Atmospheres in the Solar System: Comparative Aeronomy by Michael Mendillo, Andrew Nagy, J. H. Waite Jr.

By Michael Mendillo, Andrew Nagy, J. H. Waite Jr.

Published via the yank Geophysical Union as a part of the Geophysical Monograph Series.

Atmospheres are an important parts of our universe. they're the single observable areas of stars and great planets, either inside of and past our sunlight process. a few terrestrial-size our bodies (Venus, Earth, Mars, Titan and Triton) have everlasting atmospheres whereas others (e.g., Mercury, Moon, Io, and Europa) have tenuous gaseous envelopes that vary day-by-day. Comets are tiny our bodies through planetary yardsticks, yet their atmospheres may be the most important obvious items within the evening sky. Atmospheric technology strives to appreciate how one of these varied set of atmospheres shape, evolve, and disappear.

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1995], Lara et al. [1996], Banaszkiewicz et al. [2000], Dire [2000], and Lebonnois et al. [2001]. T h e ability of H and H2 t o rapidly escape from T i t a n ' s massive N2CH4 atmosphere leads inexorably to t h e photochemical production of complex hydrocarbons which condense t o form smog and are deposited on the surface. No re­ cycling back t o CH4, as on t h e giant planets, is pos­ sible. , N + C H -> H C N + H. Triton's cryophilic photochemistry has been investi­ gated by Strobel et al. [1990b] and Krasnopolsky and Cruikshank [1995], while the very similar photochem2 28 PHOTOCHEMISTRY, ENERGETICS, AND DYNAMICS istry of P l u t o has been modeled by Summers et al.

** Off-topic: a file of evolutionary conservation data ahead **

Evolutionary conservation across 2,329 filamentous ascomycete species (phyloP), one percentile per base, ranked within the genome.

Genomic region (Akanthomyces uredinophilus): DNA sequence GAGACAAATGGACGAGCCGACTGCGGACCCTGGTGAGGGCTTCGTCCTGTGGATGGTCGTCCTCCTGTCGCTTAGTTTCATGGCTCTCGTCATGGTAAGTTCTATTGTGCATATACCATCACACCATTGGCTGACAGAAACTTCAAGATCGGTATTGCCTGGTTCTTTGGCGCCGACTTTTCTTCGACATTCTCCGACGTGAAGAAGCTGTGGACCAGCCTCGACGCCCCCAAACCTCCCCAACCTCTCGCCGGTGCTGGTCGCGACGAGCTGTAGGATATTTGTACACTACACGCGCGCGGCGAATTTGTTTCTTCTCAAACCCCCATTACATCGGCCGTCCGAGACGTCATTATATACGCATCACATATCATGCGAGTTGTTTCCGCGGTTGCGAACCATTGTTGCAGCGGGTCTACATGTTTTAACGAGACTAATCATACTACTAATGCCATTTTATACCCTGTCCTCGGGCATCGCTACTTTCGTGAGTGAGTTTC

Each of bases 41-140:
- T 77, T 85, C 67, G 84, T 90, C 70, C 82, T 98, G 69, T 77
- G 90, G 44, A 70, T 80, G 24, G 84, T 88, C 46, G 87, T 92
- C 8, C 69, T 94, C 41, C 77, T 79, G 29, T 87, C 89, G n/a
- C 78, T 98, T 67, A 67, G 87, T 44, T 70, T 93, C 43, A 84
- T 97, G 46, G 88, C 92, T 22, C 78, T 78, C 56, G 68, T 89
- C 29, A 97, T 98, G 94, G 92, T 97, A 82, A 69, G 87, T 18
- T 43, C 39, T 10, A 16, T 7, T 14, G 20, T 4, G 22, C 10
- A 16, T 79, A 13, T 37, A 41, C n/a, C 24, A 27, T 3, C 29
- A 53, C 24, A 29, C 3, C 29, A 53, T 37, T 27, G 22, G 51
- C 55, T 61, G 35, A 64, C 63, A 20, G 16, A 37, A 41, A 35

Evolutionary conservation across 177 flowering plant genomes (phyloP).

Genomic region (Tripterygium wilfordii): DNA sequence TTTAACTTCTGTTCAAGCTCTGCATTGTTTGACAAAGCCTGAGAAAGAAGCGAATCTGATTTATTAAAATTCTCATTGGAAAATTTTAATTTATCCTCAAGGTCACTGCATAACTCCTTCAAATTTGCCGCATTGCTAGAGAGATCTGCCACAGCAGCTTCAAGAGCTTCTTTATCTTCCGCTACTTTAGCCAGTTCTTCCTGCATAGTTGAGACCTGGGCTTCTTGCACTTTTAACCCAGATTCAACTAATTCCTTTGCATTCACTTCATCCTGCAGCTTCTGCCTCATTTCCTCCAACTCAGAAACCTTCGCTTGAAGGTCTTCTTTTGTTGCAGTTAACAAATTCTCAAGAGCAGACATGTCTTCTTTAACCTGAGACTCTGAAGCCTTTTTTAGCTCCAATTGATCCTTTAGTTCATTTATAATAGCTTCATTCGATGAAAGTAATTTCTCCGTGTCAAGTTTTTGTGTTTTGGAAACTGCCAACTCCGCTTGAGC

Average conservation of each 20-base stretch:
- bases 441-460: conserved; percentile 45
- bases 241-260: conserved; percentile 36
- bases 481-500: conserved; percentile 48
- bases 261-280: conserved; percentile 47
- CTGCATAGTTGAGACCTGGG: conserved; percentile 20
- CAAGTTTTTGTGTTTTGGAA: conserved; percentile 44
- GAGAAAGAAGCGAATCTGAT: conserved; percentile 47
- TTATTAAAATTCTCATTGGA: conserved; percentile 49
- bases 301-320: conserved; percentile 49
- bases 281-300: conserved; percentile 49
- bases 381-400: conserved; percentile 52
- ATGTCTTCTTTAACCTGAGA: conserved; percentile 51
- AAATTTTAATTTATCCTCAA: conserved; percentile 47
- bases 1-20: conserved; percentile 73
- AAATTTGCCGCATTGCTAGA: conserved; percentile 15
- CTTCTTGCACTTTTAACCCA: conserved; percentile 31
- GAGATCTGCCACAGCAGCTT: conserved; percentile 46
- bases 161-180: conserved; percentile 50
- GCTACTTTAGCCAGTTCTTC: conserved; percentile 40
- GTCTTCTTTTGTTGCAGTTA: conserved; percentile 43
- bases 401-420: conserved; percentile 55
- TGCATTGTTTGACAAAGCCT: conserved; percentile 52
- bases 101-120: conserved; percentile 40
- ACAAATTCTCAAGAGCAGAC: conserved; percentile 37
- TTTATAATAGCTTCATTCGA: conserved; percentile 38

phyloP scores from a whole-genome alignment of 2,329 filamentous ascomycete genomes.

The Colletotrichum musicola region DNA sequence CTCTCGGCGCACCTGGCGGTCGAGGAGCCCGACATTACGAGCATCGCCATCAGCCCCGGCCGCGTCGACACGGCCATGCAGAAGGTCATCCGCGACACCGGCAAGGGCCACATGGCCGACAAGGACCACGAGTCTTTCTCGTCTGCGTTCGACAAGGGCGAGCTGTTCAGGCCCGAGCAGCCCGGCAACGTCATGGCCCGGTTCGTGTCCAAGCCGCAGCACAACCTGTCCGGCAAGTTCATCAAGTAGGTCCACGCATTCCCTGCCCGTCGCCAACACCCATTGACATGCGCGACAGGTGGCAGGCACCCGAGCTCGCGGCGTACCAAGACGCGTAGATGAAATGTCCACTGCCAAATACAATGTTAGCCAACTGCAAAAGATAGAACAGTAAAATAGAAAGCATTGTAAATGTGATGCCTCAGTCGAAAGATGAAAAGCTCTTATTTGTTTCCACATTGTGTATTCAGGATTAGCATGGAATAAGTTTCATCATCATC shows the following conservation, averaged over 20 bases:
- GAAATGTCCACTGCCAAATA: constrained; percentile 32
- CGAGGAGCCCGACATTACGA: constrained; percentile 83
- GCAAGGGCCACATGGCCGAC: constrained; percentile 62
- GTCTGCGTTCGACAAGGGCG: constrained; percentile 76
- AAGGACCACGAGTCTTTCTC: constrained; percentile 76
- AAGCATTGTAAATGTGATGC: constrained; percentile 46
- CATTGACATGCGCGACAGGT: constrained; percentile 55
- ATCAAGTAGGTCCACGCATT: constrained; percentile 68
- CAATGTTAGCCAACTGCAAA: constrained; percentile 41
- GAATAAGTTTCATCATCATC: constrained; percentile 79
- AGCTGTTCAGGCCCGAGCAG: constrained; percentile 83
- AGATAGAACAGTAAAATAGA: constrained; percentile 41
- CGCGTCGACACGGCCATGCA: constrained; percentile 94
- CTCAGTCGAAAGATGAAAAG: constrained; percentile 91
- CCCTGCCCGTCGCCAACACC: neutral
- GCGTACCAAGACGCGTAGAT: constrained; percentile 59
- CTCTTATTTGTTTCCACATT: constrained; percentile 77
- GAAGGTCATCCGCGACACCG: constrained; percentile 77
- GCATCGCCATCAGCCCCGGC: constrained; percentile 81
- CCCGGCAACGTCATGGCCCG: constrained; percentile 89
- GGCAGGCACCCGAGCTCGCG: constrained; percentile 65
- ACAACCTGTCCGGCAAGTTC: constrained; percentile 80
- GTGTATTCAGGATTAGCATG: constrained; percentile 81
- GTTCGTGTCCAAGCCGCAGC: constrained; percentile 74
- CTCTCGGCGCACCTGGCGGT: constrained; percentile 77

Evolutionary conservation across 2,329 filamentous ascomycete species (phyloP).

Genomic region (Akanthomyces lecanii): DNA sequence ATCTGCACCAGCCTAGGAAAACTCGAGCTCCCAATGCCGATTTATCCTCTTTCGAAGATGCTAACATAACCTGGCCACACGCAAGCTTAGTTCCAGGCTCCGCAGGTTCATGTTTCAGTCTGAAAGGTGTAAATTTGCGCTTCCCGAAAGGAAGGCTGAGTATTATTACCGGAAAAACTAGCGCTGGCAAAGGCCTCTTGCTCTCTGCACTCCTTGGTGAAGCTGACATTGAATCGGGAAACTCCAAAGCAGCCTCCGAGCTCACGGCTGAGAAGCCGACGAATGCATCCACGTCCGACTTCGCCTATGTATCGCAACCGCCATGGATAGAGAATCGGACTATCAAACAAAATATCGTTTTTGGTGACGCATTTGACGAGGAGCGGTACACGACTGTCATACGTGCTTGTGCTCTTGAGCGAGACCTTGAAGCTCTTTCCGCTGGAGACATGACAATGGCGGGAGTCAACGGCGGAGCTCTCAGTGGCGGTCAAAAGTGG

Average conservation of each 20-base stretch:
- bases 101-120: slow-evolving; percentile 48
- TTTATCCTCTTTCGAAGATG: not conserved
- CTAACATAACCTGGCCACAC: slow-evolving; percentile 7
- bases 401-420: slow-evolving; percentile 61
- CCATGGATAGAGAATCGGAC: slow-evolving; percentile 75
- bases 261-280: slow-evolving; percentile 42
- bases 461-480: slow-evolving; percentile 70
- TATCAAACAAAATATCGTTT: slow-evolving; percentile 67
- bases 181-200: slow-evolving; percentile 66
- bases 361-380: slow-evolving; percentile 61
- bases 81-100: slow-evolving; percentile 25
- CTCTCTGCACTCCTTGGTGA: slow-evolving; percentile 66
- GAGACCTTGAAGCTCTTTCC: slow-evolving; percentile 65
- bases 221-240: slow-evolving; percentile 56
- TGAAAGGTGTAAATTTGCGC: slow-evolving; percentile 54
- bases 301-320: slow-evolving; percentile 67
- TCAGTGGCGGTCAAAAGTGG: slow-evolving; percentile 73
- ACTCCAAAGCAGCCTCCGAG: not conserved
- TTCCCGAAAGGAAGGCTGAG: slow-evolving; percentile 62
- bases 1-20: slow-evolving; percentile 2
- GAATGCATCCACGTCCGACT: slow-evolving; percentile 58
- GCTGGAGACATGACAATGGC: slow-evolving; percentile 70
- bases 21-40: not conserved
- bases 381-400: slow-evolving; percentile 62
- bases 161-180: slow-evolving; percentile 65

4 x 1 0 W , which is just about 50% larger t h a n t h e solar power. Most of t h e energy deposited in t h e thermosphere is carried down­ ward by thermal conduction, b u t radiation from minor species also plays a n i m p o r t a n t role. , 1992]. This is much smaller t h a n t h e comparable effect on Ti­ t a n because Triton h a s far less CH4 t h a n T i t a n a n d as a consequence h a s roughly 1000 times less HCN. 4. We know very little about the thermosphere of Pluto; however, we expect it t o differ in some interesting ways from t h e other bodies in our solar system.

At­ mos. , 37, 2545-2567, 1980. Gladstone, G. , M. Allen, and Y. L. Yung, Hydrocar­ bon photochemistry in the upper atmosphere of Jupiter, Icarus, 82, 1-52, 1996. -C. Gerard, and J. H. , A selfconsistent model of the jovian thermal structure, J. Geo­ phys. , 106, 12,933-12,952, 2001. Hinson, D. , Jupiter's ionosphere: results from the first Galileo radio occultation experiment, Geophys. Res. Lett, 24, 2107-2110, 1997. Hinson, D. , G. L. Tyler, J. L. Hollingsworth, and R. J. Wilson, Radio occultation measurements of forced atmo­ spheric waves on Mars, J.

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